MCCONNELSVILLE, Ohio – A disease that could cause death in cattle but hasn’t gotten much attention in Ohio is being reported to veterinarians, indicating a need to get more producers to understand what the disease is and how to combat it, a pair of Ohio State University Extension experts said.
Bovine anaplasmosis is a bloodborne disease that could cause severe anemia shortly after a cow is infected, which in some cases results in death or abortions, said William Shulaw, an OSU Extension beef/sheep veterinarian. And cows that recover from the disease become a lifetime carrier of the bacteria that causes it unless it is successfully treated, he said.
The disease is typically transmitted through biting flies and blood-contaminated inanimate objects such as hypodermic needles, some tagging instruments, surgical instruments, nose tongs, and possibly tattoo equipment, Shulaw said.
Although there is a disease called “anaplasmosis” in human beings, it is not the same, and the disease in cows is not transmitted to humans, he said.
“It’s a disease that’d been in Ohio for quite a while, with veterinarians reporting several cases each year, yet many producers don’t know about it,” Shulaw said. “Most cases are reported in the fall, which suggests that horseflies are a common vector for the disease in our region.
“Incubation is a few days to a couple of months, but it can occur any time of the year when the disease is transmitted.”
To help producers learn more about the disease, OSU Extension and the Morgan County Soil and Water Conservation District are sponsoring a free workshop on the subject Dec. 11 at 7 p.m. in the Morgan High School cafeteria, 800 Raider Drive, 3.2 miles south of McConnelsville at state Route 376.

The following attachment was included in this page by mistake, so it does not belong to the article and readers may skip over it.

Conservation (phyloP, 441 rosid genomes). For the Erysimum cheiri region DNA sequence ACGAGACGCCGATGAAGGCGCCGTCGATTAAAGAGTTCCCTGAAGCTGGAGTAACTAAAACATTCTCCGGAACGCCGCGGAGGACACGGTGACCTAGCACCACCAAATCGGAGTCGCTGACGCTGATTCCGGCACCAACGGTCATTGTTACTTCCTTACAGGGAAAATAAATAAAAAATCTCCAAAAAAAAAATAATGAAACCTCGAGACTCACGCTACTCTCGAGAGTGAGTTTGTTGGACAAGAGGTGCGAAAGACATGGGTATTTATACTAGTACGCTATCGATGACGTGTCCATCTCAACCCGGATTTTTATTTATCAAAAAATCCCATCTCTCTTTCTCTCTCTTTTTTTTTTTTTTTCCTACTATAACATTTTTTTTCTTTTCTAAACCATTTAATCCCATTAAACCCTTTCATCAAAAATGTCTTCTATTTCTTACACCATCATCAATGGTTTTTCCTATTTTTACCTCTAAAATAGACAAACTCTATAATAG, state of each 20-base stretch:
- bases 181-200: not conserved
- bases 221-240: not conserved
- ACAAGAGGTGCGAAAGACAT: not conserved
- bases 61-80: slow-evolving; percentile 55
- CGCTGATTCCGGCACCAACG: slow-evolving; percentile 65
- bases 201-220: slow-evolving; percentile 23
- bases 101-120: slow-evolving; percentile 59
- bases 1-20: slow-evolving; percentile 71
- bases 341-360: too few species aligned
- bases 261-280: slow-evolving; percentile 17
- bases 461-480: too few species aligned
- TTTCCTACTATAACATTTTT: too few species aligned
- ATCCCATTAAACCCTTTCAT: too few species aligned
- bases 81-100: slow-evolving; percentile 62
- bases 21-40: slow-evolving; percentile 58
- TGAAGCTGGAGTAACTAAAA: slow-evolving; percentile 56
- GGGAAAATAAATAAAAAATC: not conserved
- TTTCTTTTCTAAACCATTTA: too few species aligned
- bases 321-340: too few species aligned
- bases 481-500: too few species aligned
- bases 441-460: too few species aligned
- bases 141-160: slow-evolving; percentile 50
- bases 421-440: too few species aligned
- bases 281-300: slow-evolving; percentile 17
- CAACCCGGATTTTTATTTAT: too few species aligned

Producers need to understand how significant this disease is for their herds, said Chris Penrose, an OSU Extension educator.
“If you get it, it’s a major concern,” he said. “It’s out there and we want people to be aware of it and to know what to look for.
“The goal is to educate people on how the disease spreads and know how to deal with it if any of your animals get it. We’ve had some cases in our area every year, and people want to learn more.”
Animals that develop the clinical signs of anaplasmosis are usually older than a year, and the signs usually begin with a fever of about 104 degrees or higher, Shulaw said.
“The red blood count can fall very rapidly and animals can become severely anemic in just a few days,” he said. “As the anemia progresses, the animal gets weak, reduces or refuses feed intake, and becomes lethargic.”
Lack of oxygen to the animal’s brain resulting from anemia may cause it to act aggressively or behave abnormally, Shulaw said, noting that cows in advanced pregnancy may abort.
Treatment with injectable tetracycline will usually halt an outbreak in a herd and may prevent the development of severe anemia in an animal already incubating the disease, he said.
“It can be a large loss and take a while to get the disease under control,” Penrose said. “It’s been around for a while but people are just now becoming aware of it even though it has caused some significant impact in some Ohio herds in recent years.
“Knowing what to look for is important because a well explained death may be better than a poorly explained recovery. If we know why the animal died, we could potentially know how to prevent it in other animals.”